As SIG is famous for doing with a lot of their popular models, the P238 would see different variations in grips, sights and finishes as it was reintroduced as part newer product lines as time passed. This coincided the same timeline as when women started to become a bigger part of the firearms industry. With the emergence of nationwide “women only” shooting organizations such as The Well Armed Woman and others, thousands of ladies entered the firearms market learning how to shoot. As marksmanship skills rose and more education and confidence in concealed carry became wide spread, the pocket pistol niche in the market exploded to record proportions previously never seen. Not only did the gun market but the firearms training industry grew immensely as well and continues to hold strong.


To meet the demand for top quality, concealed carry weapons, the brand decided to once again release the SIG P238 Legion, but this time, working in a few more upgrades than just its snazzy new grey color. The Legion program is SIG’s new series of proven designs in their catalog that have been reworked and upgraded based on years of feedback from shooters. This program is just as much about the lifestyle as it is the high-quality firearms within it. When you purchase a Legion product, you are eligible for Legion membership perks such as exclusive branded holsters, knives, shirts, hats and other gear from some of the industry’s top manufacturers all sporting the iconic Legion chevron.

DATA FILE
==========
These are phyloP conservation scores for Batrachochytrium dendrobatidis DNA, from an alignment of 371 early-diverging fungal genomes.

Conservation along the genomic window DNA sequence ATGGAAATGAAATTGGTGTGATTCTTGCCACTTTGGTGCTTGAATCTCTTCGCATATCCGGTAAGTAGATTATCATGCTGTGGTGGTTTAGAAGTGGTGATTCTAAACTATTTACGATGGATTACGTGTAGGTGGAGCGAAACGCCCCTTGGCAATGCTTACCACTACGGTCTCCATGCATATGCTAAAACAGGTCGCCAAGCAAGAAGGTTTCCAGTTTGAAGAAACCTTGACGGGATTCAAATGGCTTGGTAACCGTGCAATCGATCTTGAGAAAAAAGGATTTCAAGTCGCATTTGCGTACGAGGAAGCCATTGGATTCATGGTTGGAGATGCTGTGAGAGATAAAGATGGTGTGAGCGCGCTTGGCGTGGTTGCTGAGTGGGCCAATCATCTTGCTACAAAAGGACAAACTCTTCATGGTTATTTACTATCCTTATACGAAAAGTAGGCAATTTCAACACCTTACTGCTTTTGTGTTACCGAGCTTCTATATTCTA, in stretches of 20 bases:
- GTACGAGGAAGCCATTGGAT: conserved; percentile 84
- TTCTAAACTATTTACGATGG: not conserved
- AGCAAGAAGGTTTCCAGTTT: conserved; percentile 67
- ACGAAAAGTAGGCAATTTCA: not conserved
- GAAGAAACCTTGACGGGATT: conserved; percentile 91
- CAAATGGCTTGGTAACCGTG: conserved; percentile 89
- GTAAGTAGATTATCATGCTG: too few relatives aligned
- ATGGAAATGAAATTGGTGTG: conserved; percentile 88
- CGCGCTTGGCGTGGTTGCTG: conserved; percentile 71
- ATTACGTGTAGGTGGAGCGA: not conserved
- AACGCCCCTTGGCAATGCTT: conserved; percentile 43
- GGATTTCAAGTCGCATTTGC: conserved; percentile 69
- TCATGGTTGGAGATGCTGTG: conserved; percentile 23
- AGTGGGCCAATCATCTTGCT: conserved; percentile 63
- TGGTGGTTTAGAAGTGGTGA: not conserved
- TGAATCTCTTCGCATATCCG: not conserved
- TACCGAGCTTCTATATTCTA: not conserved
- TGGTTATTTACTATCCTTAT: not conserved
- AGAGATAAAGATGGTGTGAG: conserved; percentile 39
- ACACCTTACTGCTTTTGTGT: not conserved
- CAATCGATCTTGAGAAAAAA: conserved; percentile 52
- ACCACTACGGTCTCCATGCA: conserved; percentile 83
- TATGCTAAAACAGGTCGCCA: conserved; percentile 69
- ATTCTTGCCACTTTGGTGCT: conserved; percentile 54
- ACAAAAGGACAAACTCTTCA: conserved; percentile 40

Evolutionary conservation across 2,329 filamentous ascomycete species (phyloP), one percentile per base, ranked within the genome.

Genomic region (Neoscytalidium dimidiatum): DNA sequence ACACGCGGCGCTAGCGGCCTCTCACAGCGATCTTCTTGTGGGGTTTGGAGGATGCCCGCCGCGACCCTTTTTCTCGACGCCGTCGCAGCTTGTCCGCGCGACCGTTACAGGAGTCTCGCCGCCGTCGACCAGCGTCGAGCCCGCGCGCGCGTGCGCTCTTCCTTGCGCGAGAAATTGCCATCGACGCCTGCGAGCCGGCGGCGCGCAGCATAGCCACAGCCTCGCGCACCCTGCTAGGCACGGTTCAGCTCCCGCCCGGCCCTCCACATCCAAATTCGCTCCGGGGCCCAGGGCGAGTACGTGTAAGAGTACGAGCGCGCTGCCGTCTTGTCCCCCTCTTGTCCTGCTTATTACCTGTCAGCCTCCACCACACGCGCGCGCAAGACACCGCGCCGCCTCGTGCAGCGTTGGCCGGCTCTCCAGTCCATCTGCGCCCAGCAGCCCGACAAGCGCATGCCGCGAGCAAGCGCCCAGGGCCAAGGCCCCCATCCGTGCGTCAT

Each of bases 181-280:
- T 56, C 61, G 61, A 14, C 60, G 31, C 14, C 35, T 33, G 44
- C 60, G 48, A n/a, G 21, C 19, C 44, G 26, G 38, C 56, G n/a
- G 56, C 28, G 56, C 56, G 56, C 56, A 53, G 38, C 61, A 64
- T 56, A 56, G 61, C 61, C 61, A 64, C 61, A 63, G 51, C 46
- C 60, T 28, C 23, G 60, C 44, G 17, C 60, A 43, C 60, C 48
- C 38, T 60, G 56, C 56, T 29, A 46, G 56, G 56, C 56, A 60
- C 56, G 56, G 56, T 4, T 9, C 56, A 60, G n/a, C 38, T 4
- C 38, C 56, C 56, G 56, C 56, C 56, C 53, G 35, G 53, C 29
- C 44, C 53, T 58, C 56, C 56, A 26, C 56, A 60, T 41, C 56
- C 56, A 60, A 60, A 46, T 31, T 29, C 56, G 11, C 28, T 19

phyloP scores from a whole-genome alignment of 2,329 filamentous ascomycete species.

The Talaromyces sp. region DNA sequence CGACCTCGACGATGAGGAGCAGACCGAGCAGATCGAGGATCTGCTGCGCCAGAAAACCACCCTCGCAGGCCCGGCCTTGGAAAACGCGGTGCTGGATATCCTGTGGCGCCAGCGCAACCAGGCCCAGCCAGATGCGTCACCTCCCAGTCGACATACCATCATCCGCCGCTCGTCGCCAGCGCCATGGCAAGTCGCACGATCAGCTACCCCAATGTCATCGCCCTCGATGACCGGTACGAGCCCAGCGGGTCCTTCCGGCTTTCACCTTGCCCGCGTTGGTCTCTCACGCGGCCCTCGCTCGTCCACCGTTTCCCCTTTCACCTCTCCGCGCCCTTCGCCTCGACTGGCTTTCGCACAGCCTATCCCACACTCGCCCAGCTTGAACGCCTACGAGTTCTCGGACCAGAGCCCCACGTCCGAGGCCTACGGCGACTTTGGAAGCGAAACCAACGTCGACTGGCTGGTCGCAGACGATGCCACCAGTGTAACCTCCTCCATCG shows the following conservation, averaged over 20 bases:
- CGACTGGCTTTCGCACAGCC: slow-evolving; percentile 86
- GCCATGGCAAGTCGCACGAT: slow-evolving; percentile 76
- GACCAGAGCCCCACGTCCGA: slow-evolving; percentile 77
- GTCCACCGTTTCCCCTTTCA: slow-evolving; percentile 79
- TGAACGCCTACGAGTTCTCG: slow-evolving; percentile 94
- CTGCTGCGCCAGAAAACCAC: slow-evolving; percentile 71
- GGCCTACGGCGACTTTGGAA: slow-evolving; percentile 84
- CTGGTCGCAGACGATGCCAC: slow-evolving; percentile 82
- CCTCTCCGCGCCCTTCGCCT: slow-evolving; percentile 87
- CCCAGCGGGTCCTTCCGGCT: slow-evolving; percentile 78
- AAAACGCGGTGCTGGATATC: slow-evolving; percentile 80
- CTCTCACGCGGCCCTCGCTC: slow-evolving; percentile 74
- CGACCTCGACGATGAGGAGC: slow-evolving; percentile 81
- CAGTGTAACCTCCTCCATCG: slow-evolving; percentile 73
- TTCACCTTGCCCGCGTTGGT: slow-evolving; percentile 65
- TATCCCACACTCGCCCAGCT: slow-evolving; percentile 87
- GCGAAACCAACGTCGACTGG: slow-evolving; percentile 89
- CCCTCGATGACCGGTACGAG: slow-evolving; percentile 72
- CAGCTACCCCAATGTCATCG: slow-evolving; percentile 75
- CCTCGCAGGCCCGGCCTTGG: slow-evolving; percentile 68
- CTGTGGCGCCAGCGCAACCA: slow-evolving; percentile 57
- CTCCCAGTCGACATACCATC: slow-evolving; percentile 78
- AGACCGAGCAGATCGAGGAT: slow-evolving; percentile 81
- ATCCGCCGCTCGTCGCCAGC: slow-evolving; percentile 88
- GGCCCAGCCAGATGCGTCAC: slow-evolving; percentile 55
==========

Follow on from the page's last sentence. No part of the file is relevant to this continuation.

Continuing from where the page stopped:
First Look

In 2018, the SIG P238 Legion and its larger counterpart, the P938 chambered in 9mm were introduced as the newest members of the LEGION program. After seeing both pistols during the 2018 SHOT SHOW, I put in a request to have the pair sent for review. (As previously mentioned, the focus through the remainder of this article will be on the SIG P238 Legion, with the P938 coming in a follow up article.)

When the pistols arrived, I opened the standard black plastic SIG branded box to find the P238 taking up roughly a ¼ of the overall internal space within. Being vastly familiar with the original Colt design, the SIG’s diminutive size didn’t surprise me, but the sight of tiny gun in large box was a bit humorous. Unlike the Colt, I was delighted to see the Legion 238 shipped with not two but three 7 round magazines. These magazines were all steel and fit the gun perfectly. For those of you curious to know if the old 7 round Colt Mustang mags would work in the SIG, the answer is YES.


The first difference readers will notice in the new series is obviously the signature Legion grey Cerakote finish. I enjoy Cerakote’s matte coatings for their non-reflective properties when shooting in sunny Florida on our outdoor range. The finish offers a tough, scratch resistant surface that I have found to be easier to keep clean from dirt and residue. What once was only an aftermarket option by select certified finishers is now a welcome industry standard option with a lot of manufacturers.